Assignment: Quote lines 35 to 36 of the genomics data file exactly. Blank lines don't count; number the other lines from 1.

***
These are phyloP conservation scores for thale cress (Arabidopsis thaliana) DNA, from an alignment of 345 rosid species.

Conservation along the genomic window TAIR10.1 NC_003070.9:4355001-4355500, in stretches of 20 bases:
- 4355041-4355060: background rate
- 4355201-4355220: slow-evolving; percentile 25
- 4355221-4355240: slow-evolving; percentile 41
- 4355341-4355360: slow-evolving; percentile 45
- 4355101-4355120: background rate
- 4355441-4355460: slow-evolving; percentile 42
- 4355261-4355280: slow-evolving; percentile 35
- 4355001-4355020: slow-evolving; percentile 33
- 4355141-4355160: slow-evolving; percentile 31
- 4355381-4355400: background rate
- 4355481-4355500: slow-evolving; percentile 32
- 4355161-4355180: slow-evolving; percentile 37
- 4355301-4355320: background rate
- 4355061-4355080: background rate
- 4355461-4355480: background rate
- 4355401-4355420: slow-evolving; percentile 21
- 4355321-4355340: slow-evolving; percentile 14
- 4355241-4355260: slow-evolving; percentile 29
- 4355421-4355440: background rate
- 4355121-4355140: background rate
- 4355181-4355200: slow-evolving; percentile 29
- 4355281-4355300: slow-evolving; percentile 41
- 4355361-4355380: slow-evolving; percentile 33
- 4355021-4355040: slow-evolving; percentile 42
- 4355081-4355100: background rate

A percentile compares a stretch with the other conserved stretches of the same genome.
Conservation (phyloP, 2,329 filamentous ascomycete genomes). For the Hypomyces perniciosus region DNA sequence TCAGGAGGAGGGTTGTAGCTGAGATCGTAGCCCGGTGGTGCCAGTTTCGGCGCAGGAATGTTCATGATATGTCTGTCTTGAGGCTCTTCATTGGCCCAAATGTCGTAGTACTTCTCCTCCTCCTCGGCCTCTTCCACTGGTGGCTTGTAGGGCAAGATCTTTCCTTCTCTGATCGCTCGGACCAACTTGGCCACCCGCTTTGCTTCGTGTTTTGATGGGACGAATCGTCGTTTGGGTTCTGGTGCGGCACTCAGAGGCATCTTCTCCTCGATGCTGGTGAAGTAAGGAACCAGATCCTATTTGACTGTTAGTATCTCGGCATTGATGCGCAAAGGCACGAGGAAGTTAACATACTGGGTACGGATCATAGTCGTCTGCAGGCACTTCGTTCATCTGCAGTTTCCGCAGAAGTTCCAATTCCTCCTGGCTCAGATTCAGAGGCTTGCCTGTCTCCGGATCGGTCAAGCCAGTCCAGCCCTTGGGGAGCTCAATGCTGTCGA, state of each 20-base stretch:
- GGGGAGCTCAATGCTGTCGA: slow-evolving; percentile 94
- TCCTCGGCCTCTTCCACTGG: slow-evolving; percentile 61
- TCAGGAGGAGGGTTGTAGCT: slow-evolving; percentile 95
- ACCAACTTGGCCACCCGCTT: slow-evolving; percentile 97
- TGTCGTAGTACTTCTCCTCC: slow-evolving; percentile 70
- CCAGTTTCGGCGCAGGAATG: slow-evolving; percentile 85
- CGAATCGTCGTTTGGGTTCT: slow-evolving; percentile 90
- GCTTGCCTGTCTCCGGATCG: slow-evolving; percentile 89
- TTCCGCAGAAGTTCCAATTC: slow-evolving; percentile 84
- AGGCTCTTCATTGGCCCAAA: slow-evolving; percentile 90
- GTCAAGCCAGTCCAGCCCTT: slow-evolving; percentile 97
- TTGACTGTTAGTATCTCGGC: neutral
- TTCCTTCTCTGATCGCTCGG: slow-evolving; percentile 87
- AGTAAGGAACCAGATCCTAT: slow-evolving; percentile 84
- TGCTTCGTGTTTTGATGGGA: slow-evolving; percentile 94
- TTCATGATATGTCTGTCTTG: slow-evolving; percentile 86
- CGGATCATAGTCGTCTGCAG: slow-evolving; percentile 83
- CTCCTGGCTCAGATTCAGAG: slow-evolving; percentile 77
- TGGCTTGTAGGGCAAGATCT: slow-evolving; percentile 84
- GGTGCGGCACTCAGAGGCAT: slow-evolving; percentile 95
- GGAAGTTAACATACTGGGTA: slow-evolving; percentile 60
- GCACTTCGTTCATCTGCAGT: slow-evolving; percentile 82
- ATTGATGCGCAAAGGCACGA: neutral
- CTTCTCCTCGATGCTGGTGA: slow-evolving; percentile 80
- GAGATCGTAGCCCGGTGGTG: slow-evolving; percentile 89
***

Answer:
- CCAGTTTCGGCGCAGGAATG: slow-evolving; percentile 85
- CGAATCGTCGTTTGGGTTCT: slow-evolving; percentile 90